What Is the Principle of the user-define Function and How Can I Use It?
Applications, such as QQ and MSN, are available:
Client-A in the Trust zone uses private IP address 192.168.1.1 to access the server at 220.127.116.11 in the Untrust zone with NAT outbound implemented. UDP sessions, such as 192.168.1.1 :8001[18.104.22.168 :8002]->22.214.171.124 :8003 are established. At this time, the server notifies Client-B in the Untrust zone of launching an access to port 8002 on Client-A at 126.96.36.199. Because Client-B cannot match sessions established during Client-A's access to the server, Client-B fails to access Client-A.
To meet the requirements of these applications, you can configure the user-define function in the interzone to enable Client-B in the Untrust zone to access Client-A in the Trust zone. The user-define function is implemented through ACLs. If Client-A launches an access to the server, it matches the configured ACL and creates a server map entry during session establishment. This server map entry contains the source IP address and port (through which Client-A launches access) and the IP address and port after NAT (UDP:192.168.1.1:8001[188.8.131.52:8002]). Before the server map entry ages, Client-B matches the server map entry if launching an access to Client-A. In this way, packets can be correctly forwarded to Client-A, and sessions between Client-B and Client-A are established.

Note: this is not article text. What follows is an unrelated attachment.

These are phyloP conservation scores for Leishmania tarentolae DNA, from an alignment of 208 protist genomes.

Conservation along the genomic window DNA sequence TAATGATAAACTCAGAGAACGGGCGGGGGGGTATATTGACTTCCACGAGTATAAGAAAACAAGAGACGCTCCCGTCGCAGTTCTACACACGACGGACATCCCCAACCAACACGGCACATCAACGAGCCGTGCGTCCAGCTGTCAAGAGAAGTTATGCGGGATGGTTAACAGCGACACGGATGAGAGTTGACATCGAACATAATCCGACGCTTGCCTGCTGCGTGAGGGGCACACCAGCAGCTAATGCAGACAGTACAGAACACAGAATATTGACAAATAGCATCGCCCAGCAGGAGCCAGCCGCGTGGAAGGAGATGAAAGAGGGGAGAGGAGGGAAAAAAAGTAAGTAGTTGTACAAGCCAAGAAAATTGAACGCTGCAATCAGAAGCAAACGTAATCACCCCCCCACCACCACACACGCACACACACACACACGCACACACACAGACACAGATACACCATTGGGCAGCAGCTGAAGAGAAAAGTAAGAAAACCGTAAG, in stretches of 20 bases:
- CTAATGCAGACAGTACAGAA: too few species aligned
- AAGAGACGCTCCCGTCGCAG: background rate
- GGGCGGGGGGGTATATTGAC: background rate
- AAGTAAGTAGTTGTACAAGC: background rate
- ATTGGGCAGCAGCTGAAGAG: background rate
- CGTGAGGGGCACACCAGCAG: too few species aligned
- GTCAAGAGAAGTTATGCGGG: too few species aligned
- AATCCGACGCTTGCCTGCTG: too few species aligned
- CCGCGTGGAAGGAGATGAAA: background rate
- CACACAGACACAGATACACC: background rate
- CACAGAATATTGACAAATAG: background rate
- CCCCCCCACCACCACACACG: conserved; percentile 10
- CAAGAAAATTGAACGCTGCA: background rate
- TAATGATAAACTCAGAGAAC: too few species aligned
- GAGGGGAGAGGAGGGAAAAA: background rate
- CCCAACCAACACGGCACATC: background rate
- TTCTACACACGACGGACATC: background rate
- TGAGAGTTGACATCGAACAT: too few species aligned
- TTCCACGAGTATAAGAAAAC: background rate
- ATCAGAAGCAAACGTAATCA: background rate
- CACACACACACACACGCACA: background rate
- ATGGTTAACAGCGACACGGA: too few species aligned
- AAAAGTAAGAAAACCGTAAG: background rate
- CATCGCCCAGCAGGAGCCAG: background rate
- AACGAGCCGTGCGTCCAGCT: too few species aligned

For applications, such as QQ and MSN, the communication, that is, short message transmitting, between the client and the server is relayed through the server. To perform audio and video functions, clients establish connections in between. Therefore, if public users launch audio or video requests to private users, run the detect qq/detect msn or detect user-define command in the interzone.